Incidentally the Jews suffered from the Crusading craze. One band of rascally and ungovernable Germans, who had many sins to be washed away and who availed themselves of the hope for absolution in the promise of the pope to those who fought for the Holy Tomb, thought it ridiculous to attack the Unitarian Mussulman so far away, when the Unitarian Jew who had slain the Lord was close at hand. Then, as now, the commerce of the world was in Jewish hands, and it was felt that so much wealth ought not to be in such hands. That element which still exists in the Jewish character of being purse-proud and offensively familiar in prosperity, is reported to have twitted the Christians with the worship of a Jewish prophet as a God.
[Sidenote: Slaughter of Jews]
Whatever was the proportion of motive, it is certain that this mob fell on the Jews and robbed and killed all they found in the cities of the Rhine and the Moselle. It is said that many perished by kindling flames they felt to be more merciful than their Christian persecutors. Others, with stones tied to their necks, drowned themselves and their treasures in the adjacent rivers. Let us be thankful that there was pity somewhere and that the Bishops of Worms, Treves, Mayence, and Spires gave asylum to the persecuted race and denounced the marauding bands as beyond the pale of the Church.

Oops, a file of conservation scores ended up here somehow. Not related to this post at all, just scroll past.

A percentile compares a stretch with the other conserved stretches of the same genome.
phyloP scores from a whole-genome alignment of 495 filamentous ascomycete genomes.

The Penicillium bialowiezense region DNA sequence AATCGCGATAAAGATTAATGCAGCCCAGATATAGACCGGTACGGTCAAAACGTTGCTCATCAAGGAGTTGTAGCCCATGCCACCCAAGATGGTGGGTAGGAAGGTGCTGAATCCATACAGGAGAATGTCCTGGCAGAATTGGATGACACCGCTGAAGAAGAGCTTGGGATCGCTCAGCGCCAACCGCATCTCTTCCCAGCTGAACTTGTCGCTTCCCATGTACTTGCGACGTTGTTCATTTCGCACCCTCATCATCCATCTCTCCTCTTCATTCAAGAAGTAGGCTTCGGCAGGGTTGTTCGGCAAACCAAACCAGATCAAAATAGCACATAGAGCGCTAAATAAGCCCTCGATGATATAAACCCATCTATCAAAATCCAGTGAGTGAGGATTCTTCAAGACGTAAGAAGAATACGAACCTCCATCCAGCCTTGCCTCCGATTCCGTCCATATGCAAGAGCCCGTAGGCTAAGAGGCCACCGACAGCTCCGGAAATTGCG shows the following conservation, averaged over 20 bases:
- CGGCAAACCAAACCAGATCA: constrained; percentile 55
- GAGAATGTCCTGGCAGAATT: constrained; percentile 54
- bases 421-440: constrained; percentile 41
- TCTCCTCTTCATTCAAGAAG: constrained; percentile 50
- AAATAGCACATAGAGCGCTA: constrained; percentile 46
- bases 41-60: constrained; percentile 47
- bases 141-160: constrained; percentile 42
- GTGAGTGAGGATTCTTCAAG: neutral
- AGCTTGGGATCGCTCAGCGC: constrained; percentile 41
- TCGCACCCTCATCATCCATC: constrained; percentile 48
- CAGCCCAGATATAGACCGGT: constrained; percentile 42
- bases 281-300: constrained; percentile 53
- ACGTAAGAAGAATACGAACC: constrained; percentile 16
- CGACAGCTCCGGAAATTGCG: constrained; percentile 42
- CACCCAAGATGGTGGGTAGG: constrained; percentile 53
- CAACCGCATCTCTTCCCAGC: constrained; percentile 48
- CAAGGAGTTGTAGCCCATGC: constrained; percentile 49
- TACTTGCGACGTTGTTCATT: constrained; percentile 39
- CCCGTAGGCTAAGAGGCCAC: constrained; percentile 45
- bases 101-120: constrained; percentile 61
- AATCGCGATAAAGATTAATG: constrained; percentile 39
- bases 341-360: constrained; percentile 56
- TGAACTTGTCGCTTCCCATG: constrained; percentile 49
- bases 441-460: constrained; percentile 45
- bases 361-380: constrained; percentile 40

[Sidenote: A Goose for a Leader]
[Sidenote: Fear of such Maniacs]
This band set out for Jerusalem in pious rapture that the soldiers of God had been given victory and had been supplied by the God of Battles with money for the journey! Blinded with superstition, they measure themselves to us by what they did. Albert of Aix tells us that they found a goose "filled with the Holy Ghost," which they made leader in equal authority with a goat not less filled with the same Spirit (et capellam non minus eodem repletam)! Fear of such maniacs closed the gates of Hungarian cities. The city now known among Germans as Ungarish-Altenburg, situated in the marshy embouchure of the Leytha, was attacked by them by means of a causeway made of the trunks of trees. Ladders were built, and walls, defended by darts, arrows, and boiling oil, were almost scaled and won, when the breaking of ladders caused a panic and the plain was soon covered by fugitives who had, like all panicky soldiers, thrown away their arms. Multitudes of these were butchered without resistance while others died hopelessly mired in the marshes.